Let $r$ and $n$ be two natural numbers, with $n \geq 2$. What can be said about the least possible cardinality of the union of $r$ sets with cardinality $n$ such that any two of these sets have at most one element in common ?

Let $f(r, n)$ denote this least possible cardinality.

If $n = 2$, the condition that two of the sets have at most one common element amounts to say that these sets are distinct, thus $f(r, 2)$ is the least natural number such that ${k \choose 2} \geq r$.

In the general case, each of the $r$ sets contains $n \choose 2$ pairs and two sets never contain a same pair, thus the union of the $r$ sets contains at least $r {n \choose 2} $ pairs, thus

(1) $f(r, n) \geq k(r, n)$, where $k(r, n)$ denotes the least $k$ such that ${k \choose 2} \geq r {n \choose 2}$.

This is not optimal, in the sense that $f(r, n) > k(r, n)$ happens. For example, $f(2, 3) = 5$ and $k(2, 3) = 4$.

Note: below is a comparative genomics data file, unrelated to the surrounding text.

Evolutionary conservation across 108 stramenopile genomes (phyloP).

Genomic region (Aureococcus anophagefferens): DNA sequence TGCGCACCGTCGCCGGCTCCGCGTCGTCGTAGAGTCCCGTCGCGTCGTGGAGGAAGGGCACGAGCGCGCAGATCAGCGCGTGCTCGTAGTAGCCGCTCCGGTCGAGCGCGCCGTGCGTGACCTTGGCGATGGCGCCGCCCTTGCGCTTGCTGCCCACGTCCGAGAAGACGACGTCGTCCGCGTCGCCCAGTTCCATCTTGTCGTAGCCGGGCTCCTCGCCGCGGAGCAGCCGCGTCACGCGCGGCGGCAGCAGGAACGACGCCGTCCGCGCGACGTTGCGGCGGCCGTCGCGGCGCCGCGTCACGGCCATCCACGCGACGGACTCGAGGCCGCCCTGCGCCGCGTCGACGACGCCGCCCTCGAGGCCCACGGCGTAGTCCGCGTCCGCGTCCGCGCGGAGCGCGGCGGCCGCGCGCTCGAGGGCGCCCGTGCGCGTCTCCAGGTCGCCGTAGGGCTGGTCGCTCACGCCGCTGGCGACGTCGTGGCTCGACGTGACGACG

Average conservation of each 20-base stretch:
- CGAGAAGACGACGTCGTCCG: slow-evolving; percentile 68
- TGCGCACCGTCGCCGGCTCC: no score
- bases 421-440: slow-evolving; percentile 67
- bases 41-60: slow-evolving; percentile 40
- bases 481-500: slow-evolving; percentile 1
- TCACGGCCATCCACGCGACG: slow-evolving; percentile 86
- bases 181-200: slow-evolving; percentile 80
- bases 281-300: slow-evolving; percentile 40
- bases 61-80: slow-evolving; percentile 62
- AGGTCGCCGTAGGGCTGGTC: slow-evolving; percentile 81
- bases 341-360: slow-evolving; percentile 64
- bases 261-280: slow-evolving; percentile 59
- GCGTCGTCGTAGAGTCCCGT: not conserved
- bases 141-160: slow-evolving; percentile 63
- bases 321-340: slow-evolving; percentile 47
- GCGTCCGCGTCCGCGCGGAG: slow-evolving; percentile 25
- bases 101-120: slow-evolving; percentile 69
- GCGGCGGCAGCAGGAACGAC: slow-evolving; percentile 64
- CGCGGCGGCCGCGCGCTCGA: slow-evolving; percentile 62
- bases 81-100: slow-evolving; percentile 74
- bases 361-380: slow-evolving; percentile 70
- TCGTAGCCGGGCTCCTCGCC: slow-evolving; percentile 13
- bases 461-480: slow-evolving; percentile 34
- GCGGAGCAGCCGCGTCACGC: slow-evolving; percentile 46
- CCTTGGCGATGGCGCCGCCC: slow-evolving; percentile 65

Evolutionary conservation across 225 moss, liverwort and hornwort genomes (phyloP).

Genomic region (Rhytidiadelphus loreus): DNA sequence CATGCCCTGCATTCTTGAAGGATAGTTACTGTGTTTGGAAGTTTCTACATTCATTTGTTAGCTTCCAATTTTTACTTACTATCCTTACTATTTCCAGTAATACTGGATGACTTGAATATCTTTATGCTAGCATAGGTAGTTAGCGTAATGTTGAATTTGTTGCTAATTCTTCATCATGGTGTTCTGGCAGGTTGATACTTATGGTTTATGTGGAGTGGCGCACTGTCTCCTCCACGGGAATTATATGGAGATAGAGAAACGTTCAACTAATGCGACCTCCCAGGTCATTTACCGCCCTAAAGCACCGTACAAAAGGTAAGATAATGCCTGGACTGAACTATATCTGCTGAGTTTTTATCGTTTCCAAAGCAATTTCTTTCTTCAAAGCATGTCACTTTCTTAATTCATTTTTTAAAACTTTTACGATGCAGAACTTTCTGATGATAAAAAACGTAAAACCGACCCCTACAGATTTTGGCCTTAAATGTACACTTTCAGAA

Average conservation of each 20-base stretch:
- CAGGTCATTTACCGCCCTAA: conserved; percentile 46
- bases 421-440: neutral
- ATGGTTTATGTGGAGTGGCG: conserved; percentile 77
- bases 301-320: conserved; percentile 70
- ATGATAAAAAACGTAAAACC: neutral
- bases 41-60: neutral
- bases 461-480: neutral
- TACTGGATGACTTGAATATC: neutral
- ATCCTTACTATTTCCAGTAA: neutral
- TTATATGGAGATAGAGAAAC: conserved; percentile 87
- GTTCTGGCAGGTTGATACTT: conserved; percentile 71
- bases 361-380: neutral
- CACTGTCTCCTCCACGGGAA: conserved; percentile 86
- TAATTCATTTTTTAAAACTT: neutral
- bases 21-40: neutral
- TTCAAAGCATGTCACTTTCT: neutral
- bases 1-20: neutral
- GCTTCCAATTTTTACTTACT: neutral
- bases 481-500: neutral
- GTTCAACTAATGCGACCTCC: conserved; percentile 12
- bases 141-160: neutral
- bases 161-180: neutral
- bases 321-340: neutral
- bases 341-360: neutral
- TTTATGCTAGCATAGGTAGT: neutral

I have two questions :

1° do you know a better minoration of $f(r, n)$ than (1) ?

2° (1) gives $f(30, 4) \geq 20$; can it be proved that $f(30, 4) \geq 21$ ?

Thanks in advance.

  • $\begingroup$ If $r\le n+1$ then it is easy to see that $f(r,n) = nr - \binom r2$ $\endgroup$ – Exodd Dec 17 '17 at 9:35
  • $\begingroup$ @Exodd : yes, but, as my question 2° shows, I'm interested in the other case. $\endgroup$ – Panurge Dec 17 '17 at 9:38
  • $\begingroup$ Now asked on MO: Union of pairwise almost disjoint sets. $\endgroup$ – Martin Sleziak Dec 18 '17 at 13:07

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